While Justices Antonin Scalia, Clarence Thomas and Samuel Alito have generally aligned on the right, Roberts wrote both ObamaCare decisions and Kennedy has been a frequent swing voter.

Even Thomas broke with the other four conservatives last week in a ruling that said Texas could block people from putting the Confederate flag on license plates.

Given that Kennedy and Roberts were nominated to the court by GOP presidents, Ronald Reagan in the case of the former and George W. Bush in the latter, their surprise decisions have left a sour taste.

“They lied to the presidents who appointed them. Is there any doubt in anyone’s mind what Ronald Reagan wanted when he picked Anthony Kennedy?” said Matt Schlapp, president of the American Conservative Union. “I don’t trust the court. I don’t trust John Roberts to do the right thing. I definitely don’t trust Anthony Kennedy to do the right thing.”

Some legal experts say the court only appears more liberal because the big cases would have never come before the court if it weren’t so conservative.

“The only reason they heard the Obamacare case is because we have some really deeply conservative justices who thought this could be used as mechanism to strike it down,” said Kent Greenfield, a law professor and Dean’s Research Scholar at Boston College. “With same-sex marriage, they’ve been avoiding taking the case.”

But a ruling this week on fair housing shows it is not just the high-profile political cases where a conservative justice can surprise.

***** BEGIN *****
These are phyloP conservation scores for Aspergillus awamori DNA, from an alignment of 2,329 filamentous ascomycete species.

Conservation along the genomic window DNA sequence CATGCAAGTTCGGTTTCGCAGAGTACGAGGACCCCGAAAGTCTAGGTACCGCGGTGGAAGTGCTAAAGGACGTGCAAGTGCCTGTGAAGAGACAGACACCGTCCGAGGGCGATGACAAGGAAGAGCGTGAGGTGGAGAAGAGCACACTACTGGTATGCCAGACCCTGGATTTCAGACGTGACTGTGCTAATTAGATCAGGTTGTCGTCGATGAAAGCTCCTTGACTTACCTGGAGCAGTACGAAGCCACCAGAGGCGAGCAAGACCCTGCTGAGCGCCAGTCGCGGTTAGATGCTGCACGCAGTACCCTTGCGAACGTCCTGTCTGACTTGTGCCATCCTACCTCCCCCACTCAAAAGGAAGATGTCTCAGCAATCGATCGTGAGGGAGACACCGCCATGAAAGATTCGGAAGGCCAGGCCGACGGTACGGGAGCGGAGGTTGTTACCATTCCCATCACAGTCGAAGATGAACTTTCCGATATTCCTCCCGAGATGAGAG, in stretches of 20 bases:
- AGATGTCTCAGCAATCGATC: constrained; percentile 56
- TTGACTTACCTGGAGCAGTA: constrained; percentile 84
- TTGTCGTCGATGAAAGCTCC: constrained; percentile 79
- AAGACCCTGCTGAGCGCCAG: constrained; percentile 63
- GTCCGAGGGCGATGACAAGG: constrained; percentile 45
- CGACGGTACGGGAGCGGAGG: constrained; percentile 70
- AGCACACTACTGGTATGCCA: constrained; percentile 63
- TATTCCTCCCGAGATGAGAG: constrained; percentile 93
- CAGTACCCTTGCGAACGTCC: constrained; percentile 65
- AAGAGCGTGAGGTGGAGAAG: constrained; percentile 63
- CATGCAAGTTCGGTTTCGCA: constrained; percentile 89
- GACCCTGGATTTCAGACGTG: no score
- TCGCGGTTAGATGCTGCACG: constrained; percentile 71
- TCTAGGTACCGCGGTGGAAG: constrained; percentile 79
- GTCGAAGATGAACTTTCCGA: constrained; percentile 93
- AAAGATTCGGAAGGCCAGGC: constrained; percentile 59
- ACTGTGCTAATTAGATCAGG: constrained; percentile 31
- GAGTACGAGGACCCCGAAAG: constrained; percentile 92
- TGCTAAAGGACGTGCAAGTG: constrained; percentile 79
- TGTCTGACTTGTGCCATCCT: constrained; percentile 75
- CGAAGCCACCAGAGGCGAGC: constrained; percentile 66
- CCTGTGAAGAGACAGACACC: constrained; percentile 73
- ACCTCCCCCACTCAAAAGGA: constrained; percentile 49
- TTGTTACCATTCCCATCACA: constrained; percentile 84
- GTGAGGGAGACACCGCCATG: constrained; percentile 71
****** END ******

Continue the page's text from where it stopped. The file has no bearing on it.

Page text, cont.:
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http://thehill.com/regulation/court-battles/246352-right-sees-leftward-tilt-in-roberts-supreme-court-era

Republicans Fear Victory for Health Care Could Pave Way for Education, Environment – BY ANDY BOROWITZ JUNE 25, 2015


Credit PHOTOGRAPH BY ROGER L. WOLLENBERG / BLOOMBERG VIA GETTY

WASHINGTON (The Borowitz Report)—The Supreme Court’s decision to preserve Obamacare subsidies has drawn sharp rebukes from Republican Presidential hopefuls, who warn that the victory for health care might eventually pave the way for similar advances in education and the environment.

“The Supreme Court has decided, apparently, that every American should have access to quality health care,” said Senator Ted Cruz (R-Texas). “What if it decided to say the same thing about education? I don’t mean to be an alarmist but, after today, I believe that anything is possible.”

Senator Rand Paul (R-Kentucky) also blasted the Court, telling reporters that “a government that protects health care is one small, dangerous step away from protecting the environment.”

“The nightmare that I have long feared is now suddenly upon us,” Paul said. “Mark my words, we are on a slippery slope toward clean air and water.”

On the campaign trail in Iowa, the former Arkansas governor Mike Huckabee raised another doomsday scenario, telling his audience, “If the Court thinks people should be allowed to see a doctor when they want, they probably also think that people should be able to marry anyone they want. My friends, that is not what God intended when He created America.”

Speaking from New York, candidate Donald Trump offered his own scathing critique of the Supreme Court. “You look at them in their robes, and you say, ‘Those robes look freaking cheap,’ ” he said. “When I’m President, we’re getting more expensive robes.”